Yes, you read that right – Kylie Minogue has her very own prosecco, and it’s also vegan-friendly. The rose prosecco is available to buy from a number of supermarkets, including Asda and Tesco.
Popular vegan proseccos to try in the USA:
This award-winning prosecco is said to have a fruity aroma, and it’s available to buy at selected retailers and online.
Bisol is a well-known prosecco company that stocks a variety of vegan proseccos, all of which are available to buy online.
This prosecco is not only vegan, but also offers a popular balance of sweetness and acidity.
This brand is known for producing vegan and organic wines featuring a fresh flavor profile, with notes of green apple, pear, and citrus.
Why should you choose vegan prosecco?
A growing number of people are opting for vegan prosecco due to growing awareness of the ethical implications of buying products that contain animal products.
Some prosecco uses gelatin as a fining agent. Gelatin is a colorless, flavorless food ingredient derived from collagen, a protein found in animal tissues. It is commonly produced by boiling the connective tissues, bones, and skins of animals, typically cows and pigs. This process breaks down the collagen, releasing gelatin which is then extracted, purified, and dried into a powder or granules.
Casein, which is made from milk, supports the dairy industry. There are around 264 million dairy cows worldwide, and the industry is widely regarded to be cruel. Cows must give birth to a baby before producing milk, and they will be artificially inseminated each year to make that happen. Their baby will be taken from them within hours after birth so humans can milk them. When their body wears out, they will be sent to the slaughterhouse.
Albumin, which is derived from egg whites, is a product of the egg industry. Many egg-laying hens around the world spend their entire lives in cages. Even those on so-called free-range farms will still spend most of their time in barns with thousands of other birds. Hens have been selectively bred to produce around 300 eggs a year (naturally this number would be around 12). This means that they often suffer from calcium deficiency, leading to broken bones.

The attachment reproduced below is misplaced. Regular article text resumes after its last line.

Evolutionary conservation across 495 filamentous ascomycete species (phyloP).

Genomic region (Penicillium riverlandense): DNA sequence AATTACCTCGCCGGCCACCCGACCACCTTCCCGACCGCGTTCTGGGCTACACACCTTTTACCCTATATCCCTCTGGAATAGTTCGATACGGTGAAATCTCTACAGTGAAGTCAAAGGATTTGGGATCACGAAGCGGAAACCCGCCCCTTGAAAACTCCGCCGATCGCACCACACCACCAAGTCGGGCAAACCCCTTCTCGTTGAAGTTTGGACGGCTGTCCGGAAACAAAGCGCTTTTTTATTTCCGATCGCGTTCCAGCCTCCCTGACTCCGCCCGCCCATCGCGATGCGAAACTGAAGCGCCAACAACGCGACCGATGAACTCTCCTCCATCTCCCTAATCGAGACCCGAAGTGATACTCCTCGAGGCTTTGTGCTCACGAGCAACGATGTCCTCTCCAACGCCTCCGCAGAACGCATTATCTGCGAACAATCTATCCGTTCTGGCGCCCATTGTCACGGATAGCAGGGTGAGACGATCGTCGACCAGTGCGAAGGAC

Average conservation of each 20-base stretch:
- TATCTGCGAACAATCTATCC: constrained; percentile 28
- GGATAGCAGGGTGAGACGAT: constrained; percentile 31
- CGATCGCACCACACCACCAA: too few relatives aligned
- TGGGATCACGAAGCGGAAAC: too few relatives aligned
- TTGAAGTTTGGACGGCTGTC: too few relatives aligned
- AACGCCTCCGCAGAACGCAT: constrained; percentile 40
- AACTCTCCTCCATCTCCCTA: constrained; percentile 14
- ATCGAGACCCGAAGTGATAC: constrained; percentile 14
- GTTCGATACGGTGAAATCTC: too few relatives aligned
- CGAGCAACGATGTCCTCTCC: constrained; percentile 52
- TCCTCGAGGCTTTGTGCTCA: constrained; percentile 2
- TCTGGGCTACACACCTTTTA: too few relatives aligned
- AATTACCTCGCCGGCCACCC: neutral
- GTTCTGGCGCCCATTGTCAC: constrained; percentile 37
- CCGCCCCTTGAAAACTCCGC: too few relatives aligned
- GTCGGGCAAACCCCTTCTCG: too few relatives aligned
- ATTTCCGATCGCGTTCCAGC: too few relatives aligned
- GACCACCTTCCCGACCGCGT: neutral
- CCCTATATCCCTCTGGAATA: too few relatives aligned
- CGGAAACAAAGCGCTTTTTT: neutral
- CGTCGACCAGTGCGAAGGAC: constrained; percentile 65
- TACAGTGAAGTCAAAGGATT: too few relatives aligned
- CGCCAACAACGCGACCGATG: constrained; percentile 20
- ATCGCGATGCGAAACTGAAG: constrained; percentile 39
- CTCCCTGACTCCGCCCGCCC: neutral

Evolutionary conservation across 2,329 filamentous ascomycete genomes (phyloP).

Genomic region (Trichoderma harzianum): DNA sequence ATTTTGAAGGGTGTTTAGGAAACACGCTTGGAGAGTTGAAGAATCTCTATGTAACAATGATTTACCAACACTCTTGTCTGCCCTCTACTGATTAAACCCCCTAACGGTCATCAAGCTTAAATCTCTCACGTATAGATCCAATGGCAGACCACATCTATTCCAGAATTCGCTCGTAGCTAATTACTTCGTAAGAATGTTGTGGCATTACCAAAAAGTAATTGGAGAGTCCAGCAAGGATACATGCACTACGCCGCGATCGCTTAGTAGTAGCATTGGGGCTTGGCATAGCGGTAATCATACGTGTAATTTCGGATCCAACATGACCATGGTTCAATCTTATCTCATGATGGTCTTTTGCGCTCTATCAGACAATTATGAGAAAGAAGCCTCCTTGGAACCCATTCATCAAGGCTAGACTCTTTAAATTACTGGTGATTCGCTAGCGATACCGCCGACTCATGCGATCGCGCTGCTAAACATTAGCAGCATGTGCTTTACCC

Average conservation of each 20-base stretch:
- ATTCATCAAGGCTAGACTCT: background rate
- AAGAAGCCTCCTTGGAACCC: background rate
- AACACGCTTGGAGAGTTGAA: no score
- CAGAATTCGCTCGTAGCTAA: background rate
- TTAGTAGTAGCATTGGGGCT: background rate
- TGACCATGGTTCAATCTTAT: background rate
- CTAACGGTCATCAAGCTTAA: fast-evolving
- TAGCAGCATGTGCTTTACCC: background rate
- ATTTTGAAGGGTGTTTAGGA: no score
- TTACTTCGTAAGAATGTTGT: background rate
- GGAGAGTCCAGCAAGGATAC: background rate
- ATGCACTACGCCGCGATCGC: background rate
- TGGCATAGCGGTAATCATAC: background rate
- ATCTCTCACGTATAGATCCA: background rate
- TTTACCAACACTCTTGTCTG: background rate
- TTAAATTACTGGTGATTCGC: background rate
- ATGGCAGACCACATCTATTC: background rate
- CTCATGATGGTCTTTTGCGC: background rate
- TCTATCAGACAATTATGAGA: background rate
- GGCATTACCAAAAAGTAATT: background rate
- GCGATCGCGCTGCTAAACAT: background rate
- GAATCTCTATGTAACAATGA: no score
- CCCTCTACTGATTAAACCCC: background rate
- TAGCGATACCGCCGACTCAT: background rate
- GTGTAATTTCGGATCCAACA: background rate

If your prosecco is made using isinglass, this is a product of either the fishing industry or the aquaculture (fish farming) industry. Both cause immense suffering to fishes, who are thought to feel complex emotions and pain. It’s thought that trillions of fishes are killed by humans each year. Many of these are raised on farms, and forced to spend their lives swimming endlessly in circles, often with horrific injuries.
How do I know if prosecco is vegan?
The winemaking industry is adapting, with many producers turning to plant-based or synthetic alternatives for fining. Vegan prosecco producers use substances like bentonite clay, activated charcoal, or plant casein. Bentonite, a form of clay, is effective in clarifying wine by binding and removing proteins, yeasts, and other particles that can cloud the wine. Activated charcoal, known for its purifying properties, is also utilized for its ability to absorb impurities. Some producers may opt for no fining agents at all, allowing the wine to clarify naturally over time through sedimentation.
Despite the availability of these alternatives, the lack of consistent labeling sometimes makes it challenging for consumers to identify vegan proseccos. In the UK, a number of supermarkets choose to label their own brand proseccos with vegan labels, and many brands also do the same. This means that it’s often easy to decifer which proseccos are vegan and which aren’t. There should, therefore, be a wide range of obviously vegan proseccos to choose from in many stores, even if you aren’t sure about them all.
In many regions, wine labels are not required to disclose fining agents, leaving consumers in the dark. If you aren’t sure whether a particular brand is plant-based, you can always enter its name into Barnivore and check it out for yourself.
In the meantime, it’s advised to do a bit of research. Checking labels, inquiring with producers, or looking for certifications can help ensure that your glass of bubbly aligns with your dietary choices. As the vegan market continues to expand, we can expect to see more clear labeling and a wider range of vegan-friendly prosecco options, making it easier for everyone to raise a glass in celebration, guilt-free.
*We choose to refer to multiple fish as “fishes” rather than “fish” to emphasize that they are individuals, rather than a faceless mass.